This time we will work on the muscles of your left hand and lower arm. Take your left hand and make a tight fist and bend your wrist back NOW. Feel the tension in your left hand and lower arm, but keep the upper arm relaxed [pause 5 to 7 seconds]. OKAY, relax. Just let all the tension drain out. Let those muscles become more and more deeply relaxed [pause 20 to 30 seconds].
Now tense your left hand again by making a tight fist and bending your wrist back NOW. Notice the sensation of tension [pause 5 to 7 seconds]. OKAY, relax. Enjoy the feeling between the tension and the relaxation that is now comfortably spreading through your left hand and lower arm [pause 20 to 30 seconds].
Left Upper Arm
Next, I want you to tighten the upper arm muscles of your left arm by pushing your left elbow down. Begin tensing the muscles NOW. Keep your hand and lower arm relaxed [pause 5 to 7 seconds]. OKAY, relax. Let all the tension go [pause 20 to 30 seconds].
Let's tense the muscles in your left upper arm again. Push down the elbow of your left arm NOW. Feel the tension and discomfort [pause 5 to 7 seconds]. OKAY, relax. Just let all the tension dissolve away. Enjoy the pleasant feelings of relaxation. Notice the calm, comfortable sensations you now have in the muscles of both arms and hands. Perhaps there is a sort of flow of relaxation, a feeling of warmth or even heaviness in the muscles. Notice and enjoy this feeling of relaxation, letting yourself continue to relax deeper and deeper, becoming more and more relaxed [pause 20 to 30 seconds].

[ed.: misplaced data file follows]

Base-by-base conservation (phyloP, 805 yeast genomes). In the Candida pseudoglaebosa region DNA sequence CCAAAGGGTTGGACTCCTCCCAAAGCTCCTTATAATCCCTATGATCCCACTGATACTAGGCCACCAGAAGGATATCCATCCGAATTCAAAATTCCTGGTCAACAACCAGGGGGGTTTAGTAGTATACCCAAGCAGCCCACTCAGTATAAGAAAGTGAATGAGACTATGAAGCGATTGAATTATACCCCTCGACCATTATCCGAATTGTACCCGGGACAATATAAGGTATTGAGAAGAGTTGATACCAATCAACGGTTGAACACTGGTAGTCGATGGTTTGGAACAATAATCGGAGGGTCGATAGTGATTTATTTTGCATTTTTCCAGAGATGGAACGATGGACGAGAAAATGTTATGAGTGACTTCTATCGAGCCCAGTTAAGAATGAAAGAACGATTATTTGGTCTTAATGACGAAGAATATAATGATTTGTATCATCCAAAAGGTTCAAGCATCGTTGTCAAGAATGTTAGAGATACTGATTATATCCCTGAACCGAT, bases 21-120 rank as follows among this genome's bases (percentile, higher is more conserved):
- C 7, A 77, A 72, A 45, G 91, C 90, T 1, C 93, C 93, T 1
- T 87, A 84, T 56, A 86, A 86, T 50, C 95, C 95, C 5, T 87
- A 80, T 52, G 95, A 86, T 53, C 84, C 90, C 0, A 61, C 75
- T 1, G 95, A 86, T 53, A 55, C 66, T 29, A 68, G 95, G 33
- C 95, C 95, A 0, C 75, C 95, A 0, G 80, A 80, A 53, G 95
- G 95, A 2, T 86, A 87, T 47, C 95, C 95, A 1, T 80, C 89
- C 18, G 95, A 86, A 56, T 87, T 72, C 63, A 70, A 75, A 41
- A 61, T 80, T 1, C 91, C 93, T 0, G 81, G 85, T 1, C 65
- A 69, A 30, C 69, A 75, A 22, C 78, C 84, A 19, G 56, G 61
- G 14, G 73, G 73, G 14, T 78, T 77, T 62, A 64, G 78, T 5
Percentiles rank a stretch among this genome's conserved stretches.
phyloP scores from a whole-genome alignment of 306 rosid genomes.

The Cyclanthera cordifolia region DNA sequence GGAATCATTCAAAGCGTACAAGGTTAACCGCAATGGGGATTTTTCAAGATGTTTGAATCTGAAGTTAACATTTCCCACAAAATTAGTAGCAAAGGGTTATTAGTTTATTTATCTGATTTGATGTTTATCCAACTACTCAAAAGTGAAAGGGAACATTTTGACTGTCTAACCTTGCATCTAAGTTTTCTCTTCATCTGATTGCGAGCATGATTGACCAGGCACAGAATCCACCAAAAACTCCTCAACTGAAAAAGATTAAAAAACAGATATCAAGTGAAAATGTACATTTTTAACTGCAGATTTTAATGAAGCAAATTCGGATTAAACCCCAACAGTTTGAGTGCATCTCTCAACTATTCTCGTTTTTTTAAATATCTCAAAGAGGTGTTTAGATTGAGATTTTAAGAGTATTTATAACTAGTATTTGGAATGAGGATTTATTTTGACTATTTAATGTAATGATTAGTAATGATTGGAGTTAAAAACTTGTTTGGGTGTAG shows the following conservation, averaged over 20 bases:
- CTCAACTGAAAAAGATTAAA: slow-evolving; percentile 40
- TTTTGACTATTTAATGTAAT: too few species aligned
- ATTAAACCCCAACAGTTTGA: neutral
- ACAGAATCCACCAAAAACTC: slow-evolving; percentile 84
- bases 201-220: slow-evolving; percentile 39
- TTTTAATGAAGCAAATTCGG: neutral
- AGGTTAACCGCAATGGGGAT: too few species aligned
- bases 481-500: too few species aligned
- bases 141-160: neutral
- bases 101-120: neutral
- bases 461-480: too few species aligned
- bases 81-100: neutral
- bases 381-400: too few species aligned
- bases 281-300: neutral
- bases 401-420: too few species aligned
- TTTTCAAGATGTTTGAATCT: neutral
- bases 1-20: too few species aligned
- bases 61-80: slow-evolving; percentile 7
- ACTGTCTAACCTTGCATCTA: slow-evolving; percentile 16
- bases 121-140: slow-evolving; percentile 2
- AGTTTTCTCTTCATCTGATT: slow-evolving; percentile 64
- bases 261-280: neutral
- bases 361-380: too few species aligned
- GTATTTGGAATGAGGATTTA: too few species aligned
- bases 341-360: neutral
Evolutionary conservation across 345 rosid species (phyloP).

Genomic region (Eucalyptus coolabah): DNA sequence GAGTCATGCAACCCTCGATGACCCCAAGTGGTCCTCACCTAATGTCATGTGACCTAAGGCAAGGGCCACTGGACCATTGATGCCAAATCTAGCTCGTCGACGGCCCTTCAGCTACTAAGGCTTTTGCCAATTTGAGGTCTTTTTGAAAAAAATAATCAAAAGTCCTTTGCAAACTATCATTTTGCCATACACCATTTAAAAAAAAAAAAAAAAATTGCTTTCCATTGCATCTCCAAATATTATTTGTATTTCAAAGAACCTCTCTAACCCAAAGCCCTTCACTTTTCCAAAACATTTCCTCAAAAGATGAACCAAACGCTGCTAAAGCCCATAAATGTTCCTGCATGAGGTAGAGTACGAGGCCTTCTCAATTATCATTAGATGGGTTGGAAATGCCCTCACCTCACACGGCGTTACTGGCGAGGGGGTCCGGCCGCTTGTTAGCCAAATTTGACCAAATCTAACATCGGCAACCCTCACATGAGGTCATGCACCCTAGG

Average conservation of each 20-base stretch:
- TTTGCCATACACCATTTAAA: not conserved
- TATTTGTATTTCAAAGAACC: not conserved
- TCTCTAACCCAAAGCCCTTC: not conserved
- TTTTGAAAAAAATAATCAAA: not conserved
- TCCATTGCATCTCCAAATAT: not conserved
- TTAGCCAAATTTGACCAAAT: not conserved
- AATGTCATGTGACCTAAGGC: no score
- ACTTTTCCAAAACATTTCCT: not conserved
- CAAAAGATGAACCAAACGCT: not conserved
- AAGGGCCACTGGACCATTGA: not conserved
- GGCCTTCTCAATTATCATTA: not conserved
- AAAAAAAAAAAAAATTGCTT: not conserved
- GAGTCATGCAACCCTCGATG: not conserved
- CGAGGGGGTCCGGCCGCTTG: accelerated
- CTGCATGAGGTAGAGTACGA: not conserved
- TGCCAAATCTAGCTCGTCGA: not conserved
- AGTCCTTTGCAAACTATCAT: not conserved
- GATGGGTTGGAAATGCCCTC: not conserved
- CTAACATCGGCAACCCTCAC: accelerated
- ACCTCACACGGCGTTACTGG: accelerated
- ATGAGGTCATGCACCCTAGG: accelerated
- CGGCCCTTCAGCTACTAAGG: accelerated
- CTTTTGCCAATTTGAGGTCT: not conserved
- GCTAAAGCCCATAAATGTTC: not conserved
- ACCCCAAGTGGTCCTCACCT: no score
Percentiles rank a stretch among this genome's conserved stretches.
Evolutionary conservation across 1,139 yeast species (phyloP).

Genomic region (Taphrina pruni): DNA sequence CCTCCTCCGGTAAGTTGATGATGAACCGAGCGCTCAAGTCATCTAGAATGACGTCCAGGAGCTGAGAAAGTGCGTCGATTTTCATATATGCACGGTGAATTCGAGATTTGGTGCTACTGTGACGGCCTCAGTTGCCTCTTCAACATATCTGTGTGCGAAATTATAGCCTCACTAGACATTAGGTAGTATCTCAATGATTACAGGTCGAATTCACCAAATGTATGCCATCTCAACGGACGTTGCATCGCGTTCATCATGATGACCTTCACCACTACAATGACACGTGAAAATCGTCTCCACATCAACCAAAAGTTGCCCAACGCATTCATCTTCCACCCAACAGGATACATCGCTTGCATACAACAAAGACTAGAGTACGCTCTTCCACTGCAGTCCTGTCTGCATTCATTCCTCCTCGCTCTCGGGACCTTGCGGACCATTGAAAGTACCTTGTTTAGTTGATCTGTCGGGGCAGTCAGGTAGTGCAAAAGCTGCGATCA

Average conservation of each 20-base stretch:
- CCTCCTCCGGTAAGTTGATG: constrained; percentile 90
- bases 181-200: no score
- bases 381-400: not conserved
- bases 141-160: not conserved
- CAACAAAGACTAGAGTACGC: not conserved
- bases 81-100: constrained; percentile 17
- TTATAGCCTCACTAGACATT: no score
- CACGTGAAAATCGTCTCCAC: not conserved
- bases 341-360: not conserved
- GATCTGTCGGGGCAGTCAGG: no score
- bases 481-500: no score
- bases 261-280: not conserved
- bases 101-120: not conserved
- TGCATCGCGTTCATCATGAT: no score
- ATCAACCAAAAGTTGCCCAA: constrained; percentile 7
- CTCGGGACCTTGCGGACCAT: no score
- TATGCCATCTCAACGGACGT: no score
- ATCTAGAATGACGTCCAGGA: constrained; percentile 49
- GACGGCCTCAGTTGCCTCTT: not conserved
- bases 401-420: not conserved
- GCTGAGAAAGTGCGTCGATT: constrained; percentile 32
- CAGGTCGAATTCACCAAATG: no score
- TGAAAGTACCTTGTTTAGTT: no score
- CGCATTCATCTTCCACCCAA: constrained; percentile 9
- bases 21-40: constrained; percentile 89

Next, I want you to turn your attention to the muscles in your face. Tense the muscles in your forehead by raising your eyebrows and wrinkling your forehead. Begin tensing these muscles NOW. Feel the tension in your forehead and scalp [pause for only 3 to 5 second for contractions with these smaller muscle groups]. OKAY, relax and smooth those muscles out. Enjoy the spreading sensation of relaxation across your forehead [pause for 20 to 30 seconds].
Tense those muscles in your forehead by raising your eyebrows again NOW [pause 3 to 5 seconds]. OKAY, relax. Allow your forehead to become smooth again. Let your forehead become as smooth as glass. Feel the pleasant sensation of relaxation spreading across your forehead [pause for 20 to 30 seconds].
Eyes, Lips, Cheeks and Jaw